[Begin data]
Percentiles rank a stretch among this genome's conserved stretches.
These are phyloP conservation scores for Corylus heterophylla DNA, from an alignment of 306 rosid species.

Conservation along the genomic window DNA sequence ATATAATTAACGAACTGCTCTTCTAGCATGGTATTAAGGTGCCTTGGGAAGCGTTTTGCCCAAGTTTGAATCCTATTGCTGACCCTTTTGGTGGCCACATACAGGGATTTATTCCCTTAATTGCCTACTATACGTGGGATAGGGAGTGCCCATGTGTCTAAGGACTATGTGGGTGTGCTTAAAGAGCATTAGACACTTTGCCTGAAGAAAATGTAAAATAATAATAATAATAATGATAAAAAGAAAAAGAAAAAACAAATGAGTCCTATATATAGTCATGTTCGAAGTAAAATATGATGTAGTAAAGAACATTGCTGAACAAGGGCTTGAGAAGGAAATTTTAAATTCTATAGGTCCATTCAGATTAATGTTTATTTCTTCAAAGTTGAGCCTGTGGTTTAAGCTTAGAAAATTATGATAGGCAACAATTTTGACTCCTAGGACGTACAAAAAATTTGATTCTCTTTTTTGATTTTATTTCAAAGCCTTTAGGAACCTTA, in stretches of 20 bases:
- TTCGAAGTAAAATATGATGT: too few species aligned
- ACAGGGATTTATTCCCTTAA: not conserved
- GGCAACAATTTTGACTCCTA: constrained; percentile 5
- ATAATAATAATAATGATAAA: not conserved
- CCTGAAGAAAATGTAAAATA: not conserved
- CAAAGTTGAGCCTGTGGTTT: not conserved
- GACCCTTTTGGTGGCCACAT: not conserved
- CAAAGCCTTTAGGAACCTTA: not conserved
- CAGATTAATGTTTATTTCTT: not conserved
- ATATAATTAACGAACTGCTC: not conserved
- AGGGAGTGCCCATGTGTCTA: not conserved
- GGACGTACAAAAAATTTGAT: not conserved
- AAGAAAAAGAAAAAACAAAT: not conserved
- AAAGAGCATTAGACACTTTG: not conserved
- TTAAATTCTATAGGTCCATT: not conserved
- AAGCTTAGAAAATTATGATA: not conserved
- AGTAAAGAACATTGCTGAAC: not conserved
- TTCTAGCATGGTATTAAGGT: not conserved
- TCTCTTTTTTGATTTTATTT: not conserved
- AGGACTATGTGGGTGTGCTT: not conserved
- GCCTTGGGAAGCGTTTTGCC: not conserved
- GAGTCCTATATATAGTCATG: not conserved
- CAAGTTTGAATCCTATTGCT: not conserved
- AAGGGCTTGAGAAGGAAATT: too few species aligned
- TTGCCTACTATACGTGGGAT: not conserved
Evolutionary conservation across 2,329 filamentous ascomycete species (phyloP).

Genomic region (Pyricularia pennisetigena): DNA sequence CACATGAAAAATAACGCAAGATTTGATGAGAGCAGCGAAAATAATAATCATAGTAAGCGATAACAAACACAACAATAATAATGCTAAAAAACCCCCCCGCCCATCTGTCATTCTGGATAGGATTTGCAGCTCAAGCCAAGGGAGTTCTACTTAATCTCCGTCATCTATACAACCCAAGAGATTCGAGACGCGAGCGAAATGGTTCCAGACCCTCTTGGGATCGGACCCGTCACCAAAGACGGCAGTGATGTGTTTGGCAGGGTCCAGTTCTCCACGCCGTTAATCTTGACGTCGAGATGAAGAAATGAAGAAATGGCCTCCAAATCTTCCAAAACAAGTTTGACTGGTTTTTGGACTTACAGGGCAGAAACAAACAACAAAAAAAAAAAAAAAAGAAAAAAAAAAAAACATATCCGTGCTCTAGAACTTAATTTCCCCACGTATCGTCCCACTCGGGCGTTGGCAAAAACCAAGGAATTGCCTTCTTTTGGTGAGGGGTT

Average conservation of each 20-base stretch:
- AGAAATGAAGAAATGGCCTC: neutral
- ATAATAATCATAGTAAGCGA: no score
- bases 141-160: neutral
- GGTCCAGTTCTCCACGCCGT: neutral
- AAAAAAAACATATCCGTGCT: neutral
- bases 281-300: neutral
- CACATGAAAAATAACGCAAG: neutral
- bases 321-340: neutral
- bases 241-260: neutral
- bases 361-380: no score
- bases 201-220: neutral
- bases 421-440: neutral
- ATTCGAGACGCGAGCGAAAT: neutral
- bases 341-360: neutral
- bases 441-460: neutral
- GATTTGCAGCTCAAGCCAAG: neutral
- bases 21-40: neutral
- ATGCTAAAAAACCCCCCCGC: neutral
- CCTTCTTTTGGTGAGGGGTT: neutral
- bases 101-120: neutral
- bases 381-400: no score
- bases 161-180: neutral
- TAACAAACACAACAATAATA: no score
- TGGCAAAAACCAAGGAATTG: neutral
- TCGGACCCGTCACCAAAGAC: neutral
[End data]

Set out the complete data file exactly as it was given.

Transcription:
Percentiles rank a stretch among this genome's conserved stretches.
These are phyloP conservation scores for Corylus heterophylla DNA, from an alignment of 306 rosid species.

Conservation along the genomic window DNA sequence ATATAATTAACGAACTGCTCTTCTAGCATGGTATTAAGGTGCCTTGGGAAGCGTTTTGCCCAAGTTTGAATCCTATTGCTGACCCTTTTGGTGGCCACATACAGGGATTTATTCCCTTAATTGCCTACTATACGTGGGATAGGGAGTGCCCATGTGTCTAAGGACTATGTGGGTGTGCTTAAAGAGCATTAGACACTTTGCCTGAAGAAAATGTAAAATAATAATAATAATAATGATAAAAAGAAAAAGAAAAAACAAATGAGTCCTATATATAGTCATGTTCGAAGTAAAATATGATGTAGTAAAGAACATTGCTGAACAAGGGCTTGAGAAGGAAATTTTAAATTCTATAGGTCCATTCAGATTAATGTTTATTTCTTCAAAGTTGAGCCTGTGGTTTAAGCTTAGAAAATTATGATAGGCAACAATTTTGACTCCTAGGACGTACAAAAAATTTGATTCTCTTTTTTGATTTTATTTCAAAGCCTTTAGGAACCTTA, in stretches of 20 bases:
- TTCGAAGTAAAATATGATGT: too few species aligned
- ACAGGGATTTATTCCCTTAA: not conserved
- GGCAACAATTTTGACTCCTA: constrained; percentile 5
- ATAATAATAATAATGATAAA: not conserved
- CCTGAAGAAAATGTAAAATA: not conserved
- CAAAGTTGAGCCTGTGGTTT: not conserved
- GACCCTTTTGGTGGCCACAT: not conserved
- CAAAGCCTTTAGGAACCTTA: not conserved
- CAGATTAATGTTTATTTCTT: not conserved
- ATATAATTAACGAACTGCTC: not conserved
- AGGGAGTGCCCATGTGTCTA: not conserved
- GGACGTACAAAAAATTTGAT: not conserved
- AAGAAAAAGAAAAAACAAAT: not conserved
- AAAGAGCATTAGACACTTTG: not conserved
- TTAAATTCTATAGGTCCATT: not conserved
- AAGCTTAGAAAATTATGATA: not conserved
- AGTAAAGAACATTGCTGAAC: not conserved
- TTCTAGCATGGTATTAAGGT: not conserved
- TCTCTTTTTTGATTTTATTT: not conserved
- AGGACTATGTGGGTGTGCTT: not conserved
- GCCTTGGGAAGCGTTTTGCC: not conserved
- GAGTCCTATATATAGTCATG: not conserved
- CAAGTTTGAATCCTATTGCT: not conserved
- AAGGGCTTGAGAAGGAAATT: too few species aligned
- TTGCCTACTATACGTGGGAT: not conserved
Evolutionary conservation across 2,329 filamentous ascomycete species (phyloP).

Genomic region (Pyricularia pennisetigena): DNA sequence CACATGAAAAATAACGCAAGATTTGATGAGAGCAGCGAAAATAATAATCATAGTAAGCGATAACAAACACAACAATAATAATGCTAAAAAACCCCCCCGCCCATCTGTCATTCTGGATAGGATTTGCAGCTCAAGCCAAGGGAGTTCTACTTAATCTCCGTCATCTATACAACCCAAGAGATTCGAGACGCGAGCGAAATGGTTCCAGACCCTCTTGGGATCGGACCCGTCACCAAAGACGGCAGTGATGTGTTTGGCAGGGTCCAGTTCTCCACGCCGTTAATCTTGACGTCGAGATGAAGAAATGAAGAAATGGCCTCCAAATCTTCCAAAACAAGTTTGACTGGTTTTTGGACTTACAGGGCAGAAACAAACAACAAAAAAAAAAAAAAAAGAAAAAAAAAAAAACATATCCGTGCTCTAGAACTTAATTTCCCCACGTATCGTCCCACTCGGGCGTTGGCAAAAACCAAGGAATTGCCTTCTTTTGGTGAGGGGTT

Average conservation of each 20-base stretch:
- AGAAATGAAGAAATGGCCTC: neutral
- ATAATAATCATAGTAAGCGA: no score
- bases 141-160: neutral
- GGTCCAGTTCTCCACGCCGT: neutral
- AAAAAAAACATATCCGTGCT: neutral
- bases 281-300: neutral
- CACATGAAAAATAACGCAAG: neutral
- bases 321-340: neutral
- bases 241-260: neutral
- bases 361-380: no score
- bases 201-220: neutral
- bases 421-440: neutral
- ATTCGAGACGCGAGCGAAAT: neutral
- bases 341-360: neutral
- bases 441-460: neutral
- GATTTGCAGCTCAAGCCAAG: neutral
- bases 21-40: neutral
- ATGCTAAAAAACCCCCCCGC: neutral
- CCTTCTTTTGGTGAGGGGTT: neutral
- bases 101-120: neutral
- bases 381-400: no score
- bases 161-180: neutral
- TAACAAACACAACAATAATA: no score
- TGGCAAAAACCAAGGAATTG: neutral
- TCGGACCCGTCACCAAAGAC: neutral